Artist Shawn Theodore Shares Insight, Advice
April 24, 2017
On Wednesday, April 12, the Department of African American Studies hosted Philadelphia-based multidisciplinary artist Shawn Theodore. Theodore’s visit and talk were part of the department’s spring lecture series, titled “The Black Artist in Perspective.” In between meeting with students and giving a talk at the Depot, Theodore sat down with African American Studies instructor Chioke I’Anson, PhD to discuss his career, his thoughts on what it means to be a black artist, and his advice to students and prospective artists.
Theodore’s work includes street photography and vibrant portraits of African American subjects. According to his website, his work focuses on the “vanishing landscape of Black neighborhoods” and the “fragmentation and manipulation of African American and African Diaspora identities and otherness.” In his interview with I’Anson, Theodore discusses being one of few black students in his college art classes and the challenges he's faced in marketing his art, particularly to corporate clients who are wary of investing in work that they perceive as political. But Theodore, who has experience working with the corporate sector, feels it’s important for businesses to see the value in reaching African American customers with their advertising and marketing materials.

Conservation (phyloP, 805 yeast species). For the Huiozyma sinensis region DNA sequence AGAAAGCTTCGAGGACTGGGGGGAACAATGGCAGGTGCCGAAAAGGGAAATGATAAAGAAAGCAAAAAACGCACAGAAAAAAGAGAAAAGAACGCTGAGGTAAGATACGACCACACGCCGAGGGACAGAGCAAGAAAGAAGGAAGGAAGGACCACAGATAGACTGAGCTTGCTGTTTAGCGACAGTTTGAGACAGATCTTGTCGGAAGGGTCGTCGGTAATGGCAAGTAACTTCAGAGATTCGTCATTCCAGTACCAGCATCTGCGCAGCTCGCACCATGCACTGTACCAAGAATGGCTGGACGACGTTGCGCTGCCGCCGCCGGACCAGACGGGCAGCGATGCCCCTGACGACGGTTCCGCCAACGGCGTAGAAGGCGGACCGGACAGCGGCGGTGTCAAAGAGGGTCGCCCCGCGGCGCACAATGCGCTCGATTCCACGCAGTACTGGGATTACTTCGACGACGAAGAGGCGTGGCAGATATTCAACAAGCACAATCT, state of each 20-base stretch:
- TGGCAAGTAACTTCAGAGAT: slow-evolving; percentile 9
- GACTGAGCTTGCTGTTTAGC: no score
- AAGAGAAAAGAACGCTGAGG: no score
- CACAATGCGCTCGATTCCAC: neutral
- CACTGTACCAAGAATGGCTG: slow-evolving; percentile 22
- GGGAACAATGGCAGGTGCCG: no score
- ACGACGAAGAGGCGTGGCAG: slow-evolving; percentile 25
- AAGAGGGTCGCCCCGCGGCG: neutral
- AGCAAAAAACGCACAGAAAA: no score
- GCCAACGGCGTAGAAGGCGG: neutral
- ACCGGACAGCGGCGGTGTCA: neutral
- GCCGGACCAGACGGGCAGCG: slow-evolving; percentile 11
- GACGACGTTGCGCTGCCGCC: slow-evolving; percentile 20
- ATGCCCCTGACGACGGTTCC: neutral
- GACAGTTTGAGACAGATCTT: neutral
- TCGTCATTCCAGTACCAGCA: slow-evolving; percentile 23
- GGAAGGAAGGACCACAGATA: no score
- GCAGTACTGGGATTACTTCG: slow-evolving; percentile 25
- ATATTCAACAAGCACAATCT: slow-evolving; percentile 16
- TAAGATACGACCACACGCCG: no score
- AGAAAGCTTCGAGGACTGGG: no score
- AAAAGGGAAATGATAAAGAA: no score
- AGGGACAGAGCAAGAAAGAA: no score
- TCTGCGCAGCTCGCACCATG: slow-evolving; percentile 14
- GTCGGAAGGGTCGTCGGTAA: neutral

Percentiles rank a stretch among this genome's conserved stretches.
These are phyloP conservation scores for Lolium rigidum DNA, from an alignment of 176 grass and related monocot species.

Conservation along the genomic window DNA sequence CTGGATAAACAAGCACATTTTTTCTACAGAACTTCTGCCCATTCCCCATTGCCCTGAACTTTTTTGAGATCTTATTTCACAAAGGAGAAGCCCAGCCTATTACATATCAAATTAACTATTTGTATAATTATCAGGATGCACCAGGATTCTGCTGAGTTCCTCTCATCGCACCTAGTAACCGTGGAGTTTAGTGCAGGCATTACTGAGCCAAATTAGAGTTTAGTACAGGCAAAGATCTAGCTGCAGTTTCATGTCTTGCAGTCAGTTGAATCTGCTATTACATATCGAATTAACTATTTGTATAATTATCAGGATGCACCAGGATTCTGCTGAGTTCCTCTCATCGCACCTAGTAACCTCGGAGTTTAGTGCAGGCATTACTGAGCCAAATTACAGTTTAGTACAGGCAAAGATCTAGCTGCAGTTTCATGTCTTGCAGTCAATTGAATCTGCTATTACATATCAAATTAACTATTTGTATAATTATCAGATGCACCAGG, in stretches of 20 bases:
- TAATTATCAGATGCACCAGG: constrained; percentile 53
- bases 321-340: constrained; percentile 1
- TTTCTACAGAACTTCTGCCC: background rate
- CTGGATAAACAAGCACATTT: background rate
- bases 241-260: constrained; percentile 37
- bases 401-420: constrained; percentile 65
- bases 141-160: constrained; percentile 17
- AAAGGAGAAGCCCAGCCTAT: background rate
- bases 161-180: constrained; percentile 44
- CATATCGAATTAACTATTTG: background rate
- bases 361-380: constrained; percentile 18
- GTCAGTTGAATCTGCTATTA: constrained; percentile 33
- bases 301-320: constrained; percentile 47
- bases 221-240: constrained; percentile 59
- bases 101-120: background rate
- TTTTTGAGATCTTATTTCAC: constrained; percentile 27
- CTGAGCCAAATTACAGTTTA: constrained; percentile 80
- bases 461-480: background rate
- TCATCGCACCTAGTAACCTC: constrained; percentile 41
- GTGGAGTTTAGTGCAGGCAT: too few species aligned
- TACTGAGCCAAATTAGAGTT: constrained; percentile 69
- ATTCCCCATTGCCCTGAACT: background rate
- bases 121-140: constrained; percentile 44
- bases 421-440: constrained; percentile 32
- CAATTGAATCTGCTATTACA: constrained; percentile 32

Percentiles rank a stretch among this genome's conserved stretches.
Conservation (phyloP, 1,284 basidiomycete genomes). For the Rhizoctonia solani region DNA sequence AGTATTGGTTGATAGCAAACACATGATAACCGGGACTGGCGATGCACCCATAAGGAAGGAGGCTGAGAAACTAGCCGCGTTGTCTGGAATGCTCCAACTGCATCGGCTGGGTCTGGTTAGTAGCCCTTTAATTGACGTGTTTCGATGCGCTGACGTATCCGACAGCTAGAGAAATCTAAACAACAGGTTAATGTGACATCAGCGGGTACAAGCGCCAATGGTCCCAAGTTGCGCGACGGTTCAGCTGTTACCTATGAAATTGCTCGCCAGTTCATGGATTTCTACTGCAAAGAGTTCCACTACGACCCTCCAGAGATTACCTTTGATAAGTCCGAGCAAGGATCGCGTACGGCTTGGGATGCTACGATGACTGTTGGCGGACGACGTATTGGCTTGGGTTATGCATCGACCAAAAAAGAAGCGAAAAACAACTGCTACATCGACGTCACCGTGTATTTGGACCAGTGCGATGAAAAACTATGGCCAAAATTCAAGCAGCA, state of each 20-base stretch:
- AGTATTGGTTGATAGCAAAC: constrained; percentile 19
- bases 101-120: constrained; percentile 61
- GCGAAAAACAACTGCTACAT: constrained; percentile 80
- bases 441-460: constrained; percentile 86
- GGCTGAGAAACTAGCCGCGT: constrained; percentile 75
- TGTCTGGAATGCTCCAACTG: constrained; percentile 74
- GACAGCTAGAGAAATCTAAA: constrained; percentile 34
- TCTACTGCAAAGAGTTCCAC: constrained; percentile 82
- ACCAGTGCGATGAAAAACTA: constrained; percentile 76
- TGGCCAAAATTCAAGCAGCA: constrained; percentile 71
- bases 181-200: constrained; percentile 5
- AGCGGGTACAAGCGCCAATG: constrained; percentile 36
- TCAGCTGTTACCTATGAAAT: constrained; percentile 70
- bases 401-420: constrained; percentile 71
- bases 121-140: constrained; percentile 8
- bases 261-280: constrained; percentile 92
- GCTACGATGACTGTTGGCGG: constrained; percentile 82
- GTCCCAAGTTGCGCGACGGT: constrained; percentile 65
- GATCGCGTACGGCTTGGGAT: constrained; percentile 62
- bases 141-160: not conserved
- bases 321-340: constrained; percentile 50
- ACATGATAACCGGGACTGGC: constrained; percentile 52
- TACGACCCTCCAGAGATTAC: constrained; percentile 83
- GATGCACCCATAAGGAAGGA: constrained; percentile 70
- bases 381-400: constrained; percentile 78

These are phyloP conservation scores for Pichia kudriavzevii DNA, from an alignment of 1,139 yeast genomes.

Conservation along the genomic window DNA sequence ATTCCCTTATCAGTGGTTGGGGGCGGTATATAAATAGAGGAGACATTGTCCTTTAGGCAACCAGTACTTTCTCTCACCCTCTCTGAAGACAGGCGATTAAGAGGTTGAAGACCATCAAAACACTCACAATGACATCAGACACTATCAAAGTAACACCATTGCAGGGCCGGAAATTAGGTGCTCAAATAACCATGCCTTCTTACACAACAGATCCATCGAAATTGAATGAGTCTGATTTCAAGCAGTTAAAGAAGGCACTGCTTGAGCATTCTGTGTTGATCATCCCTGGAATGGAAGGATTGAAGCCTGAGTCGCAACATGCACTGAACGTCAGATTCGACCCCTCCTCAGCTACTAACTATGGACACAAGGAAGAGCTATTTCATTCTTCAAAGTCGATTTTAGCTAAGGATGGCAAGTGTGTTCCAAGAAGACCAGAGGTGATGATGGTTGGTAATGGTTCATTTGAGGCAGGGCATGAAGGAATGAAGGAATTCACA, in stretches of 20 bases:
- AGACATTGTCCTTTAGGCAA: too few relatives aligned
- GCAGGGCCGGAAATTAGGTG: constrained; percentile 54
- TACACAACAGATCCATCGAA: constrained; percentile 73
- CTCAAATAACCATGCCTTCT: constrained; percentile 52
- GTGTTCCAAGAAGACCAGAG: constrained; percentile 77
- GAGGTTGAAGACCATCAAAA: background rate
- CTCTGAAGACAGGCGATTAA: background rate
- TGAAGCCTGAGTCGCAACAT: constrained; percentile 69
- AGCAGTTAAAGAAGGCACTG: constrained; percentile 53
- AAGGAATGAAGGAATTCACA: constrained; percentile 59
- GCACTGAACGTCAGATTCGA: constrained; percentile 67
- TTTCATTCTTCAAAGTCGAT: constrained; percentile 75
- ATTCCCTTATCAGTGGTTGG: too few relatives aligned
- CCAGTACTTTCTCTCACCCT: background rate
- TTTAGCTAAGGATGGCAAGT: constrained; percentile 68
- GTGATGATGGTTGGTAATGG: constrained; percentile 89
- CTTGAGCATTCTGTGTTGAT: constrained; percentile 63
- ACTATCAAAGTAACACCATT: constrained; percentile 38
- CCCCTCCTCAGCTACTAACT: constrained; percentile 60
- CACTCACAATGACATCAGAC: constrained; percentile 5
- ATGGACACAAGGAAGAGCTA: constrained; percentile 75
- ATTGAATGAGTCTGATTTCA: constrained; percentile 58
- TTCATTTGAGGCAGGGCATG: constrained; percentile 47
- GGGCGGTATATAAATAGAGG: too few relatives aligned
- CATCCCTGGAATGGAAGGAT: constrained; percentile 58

Theodore originally studied fine arts painting before trying his hand at photography. Over time, he realized that his photographs resonated with viewers. He credits photographer Jamel Shabazz as a mentor and inspiration. When Theodore had an opportunity to introduce himself to Shabazz, Shabazz surprised him by agreeing to meet with him and offering him a “crash course” in street photography. “He didn’t show me anything about a camera,” Theodore says. “He showed me about people. And that was when the lightbulb came on.”
This chance mentorship is a good example of Theodore’s courage to take advantage of opportunities to grow as an artist. Theodore's view is, “If you sit still, everything just falls apart.” Theodore joined Instagram soon after it was released because he recognized its value as a burgeoning platform for photographers, and he credits it for getting his work into the public eye. However, he warns students to be cautious when posting their artwork online, advising them to be aware of the potential for theft. He also talks about the delicate balance of self-marketing—he built an audience by sharing his work frequently, but was careful to avoid overexposure. He warns that viewers can grow bored. His corporate background and knowledge served him well when the time came to branch out and sell his work. He stresses the importance understanding contract law and knowing what your work is worth. He is a strong believer that artists should be confident negotiating for fair compensation.
For Theodore, his hard work and willingness to take chances is paying off. He was recently featured in his first solo museum show at the African American Museum in Philadelphia.
Listen to the entire interview with Shawn Theodore here.